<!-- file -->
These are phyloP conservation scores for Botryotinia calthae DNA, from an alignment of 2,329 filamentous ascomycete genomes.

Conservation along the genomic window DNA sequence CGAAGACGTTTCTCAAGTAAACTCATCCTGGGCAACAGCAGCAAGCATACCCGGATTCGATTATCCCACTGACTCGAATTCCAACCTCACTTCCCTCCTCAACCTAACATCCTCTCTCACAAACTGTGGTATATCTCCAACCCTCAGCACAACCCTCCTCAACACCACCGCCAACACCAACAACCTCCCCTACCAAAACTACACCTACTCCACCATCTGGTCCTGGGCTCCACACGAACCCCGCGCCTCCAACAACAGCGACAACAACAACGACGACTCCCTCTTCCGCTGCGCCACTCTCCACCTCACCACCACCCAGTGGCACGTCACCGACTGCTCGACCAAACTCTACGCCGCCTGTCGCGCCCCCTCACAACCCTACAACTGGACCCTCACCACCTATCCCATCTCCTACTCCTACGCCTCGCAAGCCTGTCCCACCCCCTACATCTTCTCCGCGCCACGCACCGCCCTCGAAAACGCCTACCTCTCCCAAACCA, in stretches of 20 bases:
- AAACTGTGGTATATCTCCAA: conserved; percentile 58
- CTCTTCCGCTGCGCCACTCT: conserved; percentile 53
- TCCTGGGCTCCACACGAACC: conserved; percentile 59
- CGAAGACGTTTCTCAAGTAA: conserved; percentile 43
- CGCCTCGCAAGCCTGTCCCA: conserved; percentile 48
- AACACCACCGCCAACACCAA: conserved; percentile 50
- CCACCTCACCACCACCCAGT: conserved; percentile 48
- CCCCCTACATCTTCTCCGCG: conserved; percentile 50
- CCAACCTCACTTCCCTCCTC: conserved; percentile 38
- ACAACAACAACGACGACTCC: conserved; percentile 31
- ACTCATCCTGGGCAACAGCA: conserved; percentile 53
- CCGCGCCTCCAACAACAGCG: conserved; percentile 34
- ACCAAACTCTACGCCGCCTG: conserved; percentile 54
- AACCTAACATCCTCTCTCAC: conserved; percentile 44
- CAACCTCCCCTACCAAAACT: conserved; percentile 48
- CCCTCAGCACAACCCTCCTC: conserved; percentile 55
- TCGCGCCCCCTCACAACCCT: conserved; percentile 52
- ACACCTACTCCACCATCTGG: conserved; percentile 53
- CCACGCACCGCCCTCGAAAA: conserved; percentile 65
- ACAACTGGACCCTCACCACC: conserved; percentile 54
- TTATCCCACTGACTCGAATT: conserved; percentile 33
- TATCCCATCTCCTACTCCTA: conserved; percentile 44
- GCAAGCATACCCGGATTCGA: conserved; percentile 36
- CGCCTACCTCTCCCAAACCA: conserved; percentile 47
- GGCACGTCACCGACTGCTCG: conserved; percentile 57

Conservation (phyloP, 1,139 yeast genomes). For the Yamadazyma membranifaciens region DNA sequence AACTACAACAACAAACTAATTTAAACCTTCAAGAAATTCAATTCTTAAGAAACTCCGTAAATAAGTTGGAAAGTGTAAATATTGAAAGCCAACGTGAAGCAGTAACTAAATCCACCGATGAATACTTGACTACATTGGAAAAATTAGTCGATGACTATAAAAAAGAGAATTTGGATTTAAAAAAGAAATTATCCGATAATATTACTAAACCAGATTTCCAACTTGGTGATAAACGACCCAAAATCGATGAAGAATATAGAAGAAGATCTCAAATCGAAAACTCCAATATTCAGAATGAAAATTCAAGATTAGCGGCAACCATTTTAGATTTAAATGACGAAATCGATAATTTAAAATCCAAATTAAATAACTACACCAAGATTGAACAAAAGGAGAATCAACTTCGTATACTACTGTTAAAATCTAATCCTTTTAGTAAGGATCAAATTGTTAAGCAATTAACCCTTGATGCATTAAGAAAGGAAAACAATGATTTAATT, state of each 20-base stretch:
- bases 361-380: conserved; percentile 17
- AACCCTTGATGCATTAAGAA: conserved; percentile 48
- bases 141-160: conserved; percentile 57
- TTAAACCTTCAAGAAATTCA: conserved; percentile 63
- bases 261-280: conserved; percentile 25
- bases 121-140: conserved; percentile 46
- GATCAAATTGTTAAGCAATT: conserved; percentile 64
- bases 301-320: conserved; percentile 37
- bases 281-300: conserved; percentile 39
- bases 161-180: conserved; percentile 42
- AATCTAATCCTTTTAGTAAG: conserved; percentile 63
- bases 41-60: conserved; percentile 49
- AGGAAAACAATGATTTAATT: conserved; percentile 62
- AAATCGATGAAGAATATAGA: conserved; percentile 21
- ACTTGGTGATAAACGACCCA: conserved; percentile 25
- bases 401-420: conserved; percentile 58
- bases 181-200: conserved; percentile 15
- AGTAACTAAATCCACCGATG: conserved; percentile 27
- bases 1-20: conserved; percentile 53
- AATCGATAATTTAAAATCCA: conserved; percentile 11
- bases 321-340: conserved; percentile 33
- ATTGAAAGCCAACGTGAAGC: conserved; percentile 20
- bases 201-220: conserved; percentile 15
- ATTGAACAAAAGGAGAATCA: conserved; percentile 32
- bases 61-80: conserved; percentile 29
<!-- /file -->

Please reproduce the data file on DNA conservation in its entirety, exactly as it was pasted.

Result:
These are phyloP conservation scores for Botryotinia calthae DNA, from an alignment of 2,329 filamentous ascomycete genomes.

Conservation along the genomic window DNA sequence CGAAGACGTTTCTCAAGTAAACTCATCCTGGGCAACAGCAGCAAGCATACCCGGATTCGATTATCCCACTGACTCGAATTCCAACCTCACTTCCCTCCTCAACCTAACATCCTCTCTCACAAACTGTGGTATATCTCCAACCCTCAGCACAACCCTCCTCAACACCACCGCCAACACCAACAACCTCCCCTACCAAAACTACACCTACTCCACCATCTGGTCCTGGGCTCCACACGAACCCCGCGCCTCCAACAACAGCGACAACAACAACGACGACTCCCTCTTCCGCTGCGCCACTCTCCACCTCACCACCACCCAGTGGCACGTCACCGACTGCTCGACCAAACTCTACGCCGCCTGTCGCGCCCCCTCACAACCCTACAACTGGACCCTCACCACCTATCCCATCTCCTACTCCTACGCCTCGCAAGCCTGTCCCACCCCCTACATCTTCTCCGCGCCACGCACCGCCCTCGAAAACGCCTACCTCTCCCAAACCA, in stretches of 20 bases:
- AAACTGTGGTATATCTCCAA: conserved; percentile 58
- CTCTTCCGCTGCGCCACTCT: conserved; percentile 53
- TCCTGGGCTCCACACGAACC: conserved; percentile 59
- CGAAGACGTTTCTCAAGTAA: conserved; percentile 43
- CGCCTCGCAAGCCTGTCCCA: conserved; percentile 48
- AACACCACCGCCAACACCAA: conserved; percentile 50
- CCACCTCACCACCACCCAGT: conserved; percentile 48
- CCCCCTACATCTTCTCCGCG: conserved; percentile 50
- CCAACCTCACTTCCCTCCTC: conserved; percentile 38
- ACAACAACAACGACGACTCC: conserved; percentile 31
- ACTCATCCTGGGCAACAGCA: conserved; percentile 53
- CCGCGCCTCCAACAACAGCG: conserved; percentile 34
- ACCAAACTCTACGCCGCCTG: conserved; percentile 54
- AACCTAACATCCTCTCTCAC: conserved; percentile 44
- CAACCTCCCCTACCAAAACT: conserved; percentile 48
- CCCTCAGCACAACCCTCCTC: conserved; percentile 55
- TCGCGCCCCCTCACAACCCT: conserved; percentile 52
- ACACCTACTCCACCATCTGG: conserved; percentile 53
- CCACGCACCGCCCTCGAAAA: conserved; percentile 65
- ACAACTGGACCCTCACCACC: conserved; percentile 54
- TTATCCCACTGACTCGAATT: conserved; percentile 33
- TATCCCATCTCCTACTCCTA: conserved; percentile 44
- GCAAGCATACCCGGATTCGA: conserved; percentile 36
- CGCCTACCTCTCCCAAACCA: conserved; percentile 47
- GGCACGTCACCGACTGCTCG: conserved; percentile 57

Conservation (phyloP, 1,139 yeast genomes). For the Yamadazyma membranifaciens region DNA sequence AACTACAACAACAAACTAATTTAAACCTTCAAGAAATTCAATTCTTAAGAAACTCCGTAAATAAGTTGGAAAGTGTAAATATTGAAAGCCAACGTGAAGCAGTAACTAAATCCACCGATGAATACTTGACTACATTGGAAAAATTAGTCGATGACTATAAAAAAGAGAATTTGGATTTAAAAAAGAAATTATCCGATAATATTACTAAACCAGATTTCCAACTTGGTGATAAACGACCCAAAATCGATGAAGAATATAGAAGAAGATCTCAAATCGAAAACTCCAATATTCAGAATGAAAATTCAAGATTAGCGGCAACCATTTTAGATTTAAATGACGAAATCGATAATTTAAAATCCAAATTAAATAACTACACCAAGATTGAACAAAAGGAGAATCAACTTCGTATACTACTGTTAAAATCTAATCCTTTTAGTAAGGATCAAATTGTTAAGCAATTAACCCTTGATGCATTAAGAAAGGAAAACAATGATTTAATT, state of each 20-base stretch:
- bases 361-380: conserved; percentile 17
- AACCCTTGATGCATTAAGAA: conserved; percentile 48
- bases 141-160: conserved; percentile 57
- TTAAACCTTCAAGAAATTCA: conserved; percentile 63
- bases 261-280: conserved; percentile 25
- bases 121-140: conserved; percentile 46
- GATCAAATTGTTAAGCAATT: conserved; percentile 64
- bases 301-320: conserved; percentile 37
- bases 281-300: conserved; percentile 39
- bases 161-180: conserved; percentile 42
- AATCTAATCCTTTTAGTAAG: conserved; percentile 63
- bases 41-60: conserved; percentile 49
- AGGAAAACAATGATTTAATT: conserved; percentile 62
- AAATCGATGAAGAATATAGA: conserved; percentile 21
- ACTTGGTGATAAACGACCCA: conserved; percentile 25
- bases 401-420: conserved; percentile 58
- bases 181-200: conserved; percentile 15
- AGTAACTAAATCCACCGATG: conserved; percentile 27
- bases 1-20: conserved; percentile 53
- AATCGATAATTTAAAATCCA: conserved; percentile 11
- bases 321-340: conserved; percentile 33
- ATTGAAAGCCAACGTGAAGC: conserved; percentile 20
- bases 201-220: conserved; percentile 15
- ATTGAACAAAAGGAGAATCA: conserved; percentile 32
- bases 61-80: conserved; percentile 29